AidData Working Paper

The Political Economy of Aid Allocation in Africa: Evidence from Zambia

Date Published

May 2, 2015

Authors

Takaaki Masaki

Publisher

Citation

Does electoral politics influence the allocation of foreign aid within aid-recipient countries? Despite the abundance of studies on the determinants of aid allocation, the existing literature offers little leverage on this question, largely due to the paucity of data on the locations of donor-funded projects. In this essay, I utilize newly available data on the geographical distribution of development projects in Zambia to test whether electorial incentivies shape aid allocation at the sub-national level. Challenging a widespread belief in African politics that autocrats reward their own core supporters with more resources, I argue -- and find strong evidence -- that when they have limited knowledge about citizens' voting preferences, political elites distribute more donor projects to districts where opposition to the ruling party (or incumbent president) enjoys greater popularity; and districts where a majority of voters share the ethnicity of the incumbent president.

AidData Working Paper

The Political Economy of Aid Allocation in Africa: Evidence from Zambia

Date Published

May 2, 2015

Authors

Takaaki Masaki

Citation

Does electoral politics influence the allocation of foreign aid within aid-recipient countries? Despite the abundance of studies on the determinants of aid allocation, the existing literature offers little leverage on this question, largely due to the paucity of data on the locations of donor-funded projects. In this essay, I utilize newly available data on the geographical distribution of development projects in Zambia to test whether electorial incentivies shape aid allocation at the sub-national level. Challenging a widespread belief in African politics that autocrats reward their own core supporters with more resources, I argue -- and find strong evidence -- that when they have limited knowledge about citizens' voting preferences, political elites distribute more donor projects to districts where opposition to the ruling party (or incumbent president) enjoys greater popularity; and districts where a majority of voters share the ethnicity of the incumbent president.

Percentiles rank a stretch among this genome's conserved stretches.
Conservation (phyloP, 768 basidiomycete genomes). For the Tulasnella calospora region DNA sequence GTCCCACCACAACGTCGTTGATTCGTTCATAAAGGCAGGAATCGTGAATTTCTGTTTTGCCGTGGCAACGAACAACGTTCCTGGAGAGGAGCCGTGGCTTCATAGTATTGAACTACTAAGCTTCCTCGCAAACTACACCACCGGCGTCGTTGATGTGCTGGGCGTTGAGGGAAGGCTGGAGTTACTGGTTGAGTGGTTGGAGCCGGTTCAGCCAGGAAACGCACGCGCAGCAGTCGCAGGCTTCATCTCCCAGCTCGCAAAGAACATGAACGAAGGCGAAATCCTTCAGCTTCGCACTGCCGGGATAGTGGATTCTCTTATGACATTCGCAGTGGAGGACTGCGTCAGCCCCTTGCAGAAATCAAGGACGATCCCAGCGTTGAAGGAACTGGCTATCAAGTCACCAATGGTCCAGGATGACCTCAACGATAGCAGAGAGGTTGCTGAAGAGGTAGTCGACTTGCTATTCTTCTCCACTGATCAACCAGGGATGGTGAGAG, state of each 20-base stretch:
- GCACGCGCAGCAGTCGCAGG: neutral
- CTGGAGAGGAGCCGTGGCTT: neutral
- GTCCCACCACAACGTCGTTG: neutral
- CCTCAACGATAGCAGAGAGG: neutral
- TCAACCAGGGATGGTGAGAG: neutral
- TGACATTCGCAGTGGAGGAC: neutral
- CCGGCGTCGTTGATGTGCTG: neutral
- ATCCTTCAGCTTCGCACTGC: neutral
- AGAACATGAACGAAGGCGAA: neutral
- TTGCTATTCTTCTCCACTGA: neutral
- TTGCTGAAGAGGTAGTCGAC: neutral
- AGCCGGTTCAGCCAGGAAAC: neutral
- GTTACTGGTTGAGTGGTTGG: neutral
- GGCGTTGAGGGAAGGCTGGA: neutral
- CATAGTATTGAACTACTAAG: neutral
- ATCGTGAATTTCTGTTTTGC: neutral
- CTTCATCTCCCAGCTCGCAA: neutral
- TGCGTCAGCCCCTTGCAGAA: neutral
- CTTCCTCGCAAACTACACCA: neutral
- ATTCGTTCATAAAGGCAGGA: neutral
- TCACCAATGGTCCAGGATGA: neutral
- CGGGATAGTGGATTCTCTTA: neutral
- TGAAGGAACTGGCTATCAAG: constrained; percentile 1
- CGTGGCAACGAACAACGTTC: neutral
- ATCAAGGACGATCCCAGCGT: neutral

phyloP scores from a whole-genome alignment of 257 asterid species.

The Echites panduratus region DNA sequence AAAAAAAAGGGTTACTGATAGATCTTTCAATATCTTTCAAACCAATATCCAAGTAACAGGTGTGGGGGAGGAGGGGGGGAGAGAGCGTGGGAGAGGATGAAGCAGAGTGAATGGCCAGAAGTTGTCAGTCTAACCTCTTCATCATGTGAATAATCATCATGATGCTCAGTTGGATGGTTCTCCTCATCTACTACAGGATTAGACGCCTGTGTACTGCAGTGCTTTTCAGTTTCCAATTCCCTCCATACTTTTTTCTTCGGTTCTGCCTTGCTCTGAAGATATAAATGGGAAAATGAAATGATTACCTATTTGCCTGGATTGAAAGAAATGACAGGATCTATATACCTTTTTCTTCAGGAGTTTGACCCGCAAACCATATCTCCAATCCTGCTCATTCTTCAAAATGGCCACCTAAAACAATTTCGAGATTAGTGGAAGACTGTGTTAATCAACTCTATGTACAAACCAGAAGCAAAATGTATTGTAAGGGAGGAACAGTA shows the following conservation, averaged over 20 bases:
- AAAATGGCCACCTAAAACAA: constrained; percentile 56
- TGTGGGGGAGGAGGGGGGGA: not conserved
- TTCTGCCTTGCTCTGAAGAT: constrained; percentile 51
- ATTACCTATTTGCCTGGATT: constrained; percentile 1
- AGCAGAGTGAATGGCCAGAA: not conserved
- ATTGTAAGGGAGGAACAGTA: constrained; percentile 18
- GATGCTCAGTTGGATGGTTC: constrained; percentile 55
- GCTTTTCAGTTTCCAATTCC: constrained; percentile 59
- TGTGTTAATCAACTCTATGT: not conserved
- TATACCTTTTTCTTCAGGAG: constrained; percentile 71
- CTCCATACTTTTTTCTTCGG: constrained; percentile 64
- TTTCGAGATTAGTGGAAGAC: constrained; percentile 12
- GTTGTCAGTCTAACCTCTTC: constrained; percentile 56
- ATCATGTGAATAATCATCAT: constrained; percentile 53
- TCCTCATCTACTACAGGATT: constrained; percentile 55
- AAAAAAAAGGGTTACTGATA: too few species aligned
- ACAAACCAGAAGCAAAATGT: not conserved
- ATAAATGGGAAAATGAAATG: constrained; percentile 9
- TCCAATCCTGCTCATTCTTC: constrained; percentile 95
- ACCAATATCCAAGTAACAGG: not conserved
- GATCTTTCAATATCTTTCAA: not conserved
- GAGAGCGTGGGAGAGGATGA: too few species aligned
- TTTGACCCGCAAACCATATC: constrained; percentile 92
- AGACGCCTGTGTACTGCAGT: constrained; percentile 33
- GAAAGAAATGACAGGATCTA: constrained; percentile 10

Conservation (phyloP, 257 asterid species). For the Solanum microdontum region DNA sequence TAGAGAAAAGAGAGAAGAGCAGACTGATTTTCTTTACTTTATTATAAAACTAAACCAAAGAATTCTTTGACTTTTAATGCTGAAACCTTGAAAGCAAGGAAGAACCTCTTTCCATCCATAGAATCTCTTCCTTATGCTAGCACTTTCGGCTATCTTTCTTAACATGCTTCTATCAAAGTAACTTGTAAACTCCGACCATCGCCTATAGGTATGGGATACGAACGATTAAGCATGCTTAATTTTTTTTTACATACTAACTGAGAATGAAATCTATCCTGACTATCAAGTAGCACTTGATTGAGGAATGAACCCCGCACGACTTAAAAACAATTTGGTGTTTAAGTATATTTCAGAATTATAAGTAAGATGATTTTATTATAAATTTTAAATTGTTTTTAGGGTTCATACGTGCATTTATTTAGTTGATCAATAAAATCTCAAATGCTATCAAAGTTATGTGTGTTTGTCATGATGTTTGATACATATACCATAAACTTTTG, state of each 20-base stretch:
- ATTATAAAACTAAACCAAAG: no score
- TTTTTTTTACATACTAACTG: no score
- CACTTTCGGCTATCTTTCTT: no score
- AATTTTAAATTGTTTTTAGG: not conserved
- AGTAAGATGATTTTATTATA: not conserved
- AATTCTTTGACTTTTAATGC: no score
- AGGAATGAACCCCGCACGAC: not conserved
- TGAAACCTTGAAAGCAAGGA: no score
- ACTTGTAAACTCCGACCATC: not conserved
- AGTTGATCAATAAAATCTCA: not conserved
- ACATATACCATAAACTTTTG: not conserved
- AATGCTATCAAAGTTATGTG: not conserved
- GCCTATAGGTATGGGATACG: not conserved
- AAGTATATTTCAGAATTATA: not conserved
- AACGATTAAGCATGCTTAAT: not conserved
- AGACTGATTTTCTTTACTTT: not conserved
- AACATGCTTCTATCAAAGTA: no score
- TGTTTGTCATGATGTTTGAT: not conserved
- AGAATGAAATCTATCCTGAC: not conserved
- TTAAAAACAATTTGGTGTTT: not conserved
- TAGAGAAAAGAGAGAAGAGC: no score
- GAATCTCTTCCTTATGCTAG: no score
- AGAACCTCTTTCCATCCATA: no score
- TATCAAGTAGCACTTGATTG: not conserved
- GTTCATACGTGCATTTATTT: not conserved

Does electoral politics influence the allocation of foreign aid within aid-recipient countries? Despite the abundance of studies on the determinants of aid allocation, the existing literature offers little leverage on this question, largely due to the paucity of data on the locations of donor-funded projects. In this essay, I utilize newly available data on the georaphical distribution of development projects in Zambia to test whether electorial incentivies shape aid allocation at the sub-national level. Challenging a widespread belief in African politics that autocrats reward their own core supporters with more resources, I argue -- and find strong evidence -- that when they have limited knowledge about citizens' voting preferences, political elites distribute more donor projects to districts where opposition to the ruling party (or incumbent president) enjoys greater popularity; and districts where a majority of voters share the ethnicity of the incumbent president.